Written by Central Coast Lending - Go to Central Coast Lending's Website/Profile
805.543.LOAN info@centralcoastlending.com
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Target Coming To San Luis Obispo

Work has begun on San Luis Obispo’s long awaited Target Store on Los Osos Valley Road. If all goes smoothly, they hope to open the 140,000 square foot store by July 2011. Other positive shopping news for the city include the newly opened T.J. Maxx store in the Irish Hills Center where Linens `n Things was located. It will share the 56,000 square foot building with New Frontiers, the health food grocery store that is moving from Foothill Blvd to the former Circuit City space this summer. Old Navy also just completed an extensive $1 million makeover in the same center. Exciting Stuff!!!!!

Written by Keith Byrd - Go to Keith's Website/Profile

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Zillow Zestimates, +/- 20%

Zillow has always been a sore subject with some Realtors with their zestimates of home values not being accurate.  Well Zillow now is being open just how accurate they are.

According to this table, Zillow isn’t too accurate with their zestimates for SLO County home values. They do better with other counties but SLO County is one of the worst.  A whopping 42% of homes are more than 20% off of their zestimate.  So for example, a home that zillow says is $400K, may only be worth $320K (or less).  Only 18% of their estimates are within 5% of the actual sale price which, to me, makes zillow zestimates pretty worthless.

So…you may wonder why I included Zillow Zestimates on the listing details for the new MLS Map Search  if they are worthless.  I did this because there’s a chance a GOOD realtor can use this Zillow info to negotiate a better deal for their clients. With 87% of Realtors on the Central Coast only selling 3 or fewer homes to buyers in 2009, there’s a lot of inexperienced realtors out there who may not know how to respond to an agent with good negotiating skills that presents zillow data.  Many homeowners (and realtors) aren’t educated about zillow so it may mean an experienced realtor in this market can turn zillow zestimates into thousands of more dollars for their client if the zillow zestimate is to their client’s advantage.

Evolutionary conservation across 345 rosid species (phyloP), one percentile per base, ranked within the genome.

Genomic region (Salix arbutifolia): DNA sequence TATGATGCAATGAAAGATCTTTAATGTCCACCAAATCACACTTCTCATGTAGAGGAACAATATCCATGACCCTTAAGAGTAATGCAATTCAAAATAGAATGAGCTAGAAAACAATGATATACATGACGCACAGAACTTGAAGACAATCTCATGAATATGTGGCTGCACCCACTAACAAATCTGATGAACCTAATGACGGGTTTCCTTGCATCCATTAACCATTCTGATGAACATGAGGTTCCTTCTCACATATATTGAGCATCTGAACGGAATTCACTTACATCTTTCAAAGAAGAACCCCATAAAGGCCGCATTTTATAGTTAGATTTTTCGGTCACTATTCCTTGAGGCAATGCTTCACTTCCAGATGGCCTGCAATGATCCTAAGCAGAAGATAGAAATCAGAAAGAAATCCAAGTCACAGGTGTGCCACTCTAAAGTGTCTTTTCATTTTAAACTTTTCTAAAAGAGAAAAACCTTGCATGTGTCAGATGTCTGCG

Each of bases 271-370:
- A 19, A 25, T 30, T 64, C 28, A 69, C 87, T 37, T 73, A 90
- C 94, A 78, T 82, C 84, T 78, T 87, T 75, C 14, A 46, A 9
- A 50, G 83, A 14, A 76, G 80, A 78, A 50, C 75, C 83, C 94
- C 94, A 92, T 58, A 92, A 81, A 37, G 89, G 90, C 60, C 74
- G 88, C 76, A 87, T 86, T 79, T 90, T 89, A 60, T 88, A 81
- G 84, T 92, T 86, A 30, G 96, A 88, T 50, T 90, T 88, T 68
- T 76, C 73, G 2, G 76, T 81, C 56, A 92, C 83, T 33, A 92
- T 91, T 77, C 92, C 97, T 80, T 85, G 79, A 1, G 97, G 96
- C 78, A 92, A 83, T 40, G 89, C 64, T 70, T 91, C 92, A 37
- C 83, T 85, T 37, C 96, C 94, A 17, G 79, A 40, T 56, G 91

Written by Keith Byrd - Go to Keith's Website/Profile

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I’m a Fan of Priceline.com

I’ve used priceline.com about 20 times so far. This is the travel site where you can say what you’re willing to pay for a hotel room. Captain Kirk is on the site and he hasn’t let me down in finding a good deal. I thought I’d share my tips on how to bid on rooms.

I don’t low-ball the bid so it raises the chances it won’t be accepted. If your bid isn’t accepted, you have to do something more than rebidding $5 higher. You either need to add an area in your search, or lower your required Stars (2-star, 3-star, etc).

If you are looking to stay in say the Bay Area or in Los Angeles and not particular where you stay, you have the better chance to get a good value as you can add neighboring areas if you rebid. There’s usually around 3 cities in a defined area in the bigger metropolitan areas.

Also, if you are going off-peak, you’ll have a better chance of getting a lower bid accepted. Off-peak for tourist areas are mid-week in something other than summer. For business hotels, it’s Fri/Sat.

Most of my bids have been accepted between $55-$60 for 3-star hotels. I’ve used priceline for rooms in San Diego, Los Angeles (went to a concert at the Greek theater and got a room at the Beverly Hilton for $70), Silicon Valley, East Bay, Chico, and Seattle.

Priceline will display the typical rate of a room in the area you’re looking at before you bid so you’ll get an idea if you are hitting some peak time. If the rate for a room in the Star rating you want is $170, I doubt you’ll get an accepted bid at $60. Be realistic about your bid and don’t try for the “up to 50% lower” Captain Kirk tells you. What I usually do if I bid on an area I haven’t bid before is to look at what the room rates are if you choose the hotel. If you see a $79 2-star Best Western, I’m just happy if I can get a 3-star room for the same price. My wife and I like 3-star rooms as they are cleaner and the beds are more comfortable.

Priceline adds a fee on your bid (for them) which is $10. So, to get that $79 price, you’ll need to have your bid accepted at $69.